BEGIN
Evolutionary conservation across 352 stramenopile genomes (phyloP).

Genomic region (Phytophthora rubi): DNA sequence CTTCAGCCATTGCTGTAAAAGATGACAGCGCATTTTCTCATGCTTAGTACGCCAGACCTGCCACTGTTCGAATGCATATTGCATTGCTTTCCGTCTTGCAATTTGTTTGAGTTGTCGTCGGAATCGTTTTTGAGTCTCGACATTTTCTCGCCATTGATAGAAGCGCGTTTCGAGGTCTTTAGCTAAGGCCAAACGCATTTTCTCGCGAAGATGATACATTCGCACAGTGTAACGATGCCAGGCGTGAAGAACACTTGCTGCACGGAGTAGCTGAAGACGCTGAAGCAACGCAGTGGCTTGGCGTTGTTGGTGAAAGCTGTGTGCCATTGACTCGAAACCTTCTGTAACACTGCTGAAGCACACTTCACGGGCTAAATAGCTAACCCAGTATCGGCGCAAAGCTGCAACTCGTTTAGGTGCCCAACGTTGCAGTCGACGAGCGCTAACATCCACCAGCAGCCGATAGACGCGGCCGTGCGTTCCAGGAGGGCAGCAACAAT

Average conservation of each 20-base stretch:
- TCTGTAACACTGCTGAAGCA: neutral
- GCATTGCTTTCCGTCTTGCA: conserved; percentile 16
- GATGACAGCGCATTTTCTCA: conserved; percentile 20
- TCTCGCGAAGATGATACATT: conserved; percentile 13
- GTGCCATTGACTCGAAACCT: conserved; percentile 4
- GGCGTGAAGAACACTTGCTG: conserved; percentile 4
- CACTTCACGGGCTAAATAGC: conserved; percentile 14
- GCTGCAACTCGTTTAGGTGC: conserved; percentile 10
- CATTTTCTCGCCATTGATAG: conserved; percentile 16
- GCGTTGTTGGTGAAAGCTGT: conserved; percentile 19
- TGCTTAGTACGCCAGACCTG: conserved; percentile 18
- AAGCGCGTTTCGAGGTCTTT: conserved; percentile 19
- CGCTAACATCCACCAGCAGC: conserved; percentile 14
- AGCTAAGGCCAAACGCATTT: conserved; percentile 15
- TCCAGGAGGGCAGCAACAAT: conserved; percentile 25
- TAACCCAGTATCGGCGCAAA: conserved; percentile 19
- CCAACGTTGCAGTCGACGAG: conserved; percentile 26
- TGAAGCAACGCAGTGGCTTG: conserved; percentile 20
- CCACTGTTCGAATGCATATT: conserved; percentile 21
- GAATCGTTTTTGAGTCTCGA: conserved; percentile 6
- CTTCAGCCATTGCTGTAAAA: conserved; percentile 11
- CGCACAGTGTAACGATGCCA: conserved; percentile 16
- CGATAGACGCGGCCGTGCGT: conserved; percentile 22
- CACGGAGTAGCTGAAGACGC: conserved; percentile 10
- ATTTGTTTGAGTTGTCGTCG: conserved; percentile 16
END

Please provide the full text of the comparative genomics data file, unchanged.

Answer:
Evolutionary conservation across 352 stramenopile genomes (phyloP).

Genomic region (Phytophthora rubi): DNA sequence CTTCAGCCATTGCTGTAAAAGATGACAGCGCATTTTCTCATGCTTAGTACGCCAGACCTGCCACTGTTCGAATGCATATTGCATTGCTTTCCGTCTTGCAATTTGTTTGAGTTGTCGTCGGAATCGTTTTTGAGTCTCGACATTTTCTCGCCATTGATAGAAGCGCGTTTCGAGGTCTTTAGCTAAGGCCAAACGCATTTTCTCGCGAAGATGATACATTCGCACAGTGTAACGATGCCAGGCGTGAAGAACACTTGCTGCACGGAGTAGCTGAAGACGCTGAAGCAACGCAGTGGCTTGGCGTTGTTGGTGAAAGCTGTGTGCCATTGACTCGAAACCTTCTGTAACACTGCTGAAGCACACTTCACGGGCTAAATAGCTAACCCAGTATCGGCGCAAAGCTGCAACTCGTTTAGGTGCCCAACGTTGCAGTCGACGAGCGCTAACATCCACCAGCAGCCGATAGACGCGGCCGTGCGTTCCAGGAGGGCAGCAACAAT

Average conservation of each 20-base stretch:
- TCTGTAACACTGCTGAAGCA: neutral
- GCATTGCTTTCCGTCTTGCA: conserved; percentile 16
- GATGACAGCGCATTTTCTCA: conserved; percentile 20
- TCTCGCGAAGATGATACATT: conserved; percentile 13
- GTGCCATTGACTCGAAACCT: conserved; percentile 4
- GGCGTGAAGAACACTTGCTG: conserved; percentile 4
- CACTTCACGGGCTAAATAGC: conserved; percentile 14
- GCTGCAACTCGTTTAGGTGC: conserved; percentile 10
- CATTTTCTCGCCATTGATAG: conserved; percentile 16
- GCGTTGTTGGTGAAAGCTGT: conserved; percentile 19
- TGCTTAGTACGCCAGACCTG: conserved; percentile 18
- AAGCGCGTTTCGAGGTCTTT: conserved; percentile 19
- CGCTAACATCCACCAGCAGC: conserved; percentile 14
- AGCTAAGGCCAAACGCATTT: conserved; percentile 15
- TCCAGGAGGGCAGCAACAAT: conserved; percentile 25
- TAACCCAGTATCGGCGCAAA: conserved; percentile 19
- CCAACGTTGCAGTCGACGAG: conserved; percentile 26
- TGAAGCAACGCAGTGGCTTG: conserved; percentile 20
- CCACTGTTCGAATGCATATT: conserved; percentile 21
- GAATCGTTTTTGAGTCTCGA: conserved; percentile 6
- CTTCAGCCATTGCTGTAAAA: conserved; percentile 11
- CGCACAGTGTAACGATGCCA: conserved; percentile 16
- CGATAGACGCGGCCGTGCGT: conserved; percentile 22
- CACGGAGTAGCTGAAGACGC: conserved; percentile 10
- ATTTGTTTGAGTTGTCGTCG: conserved; percentile 16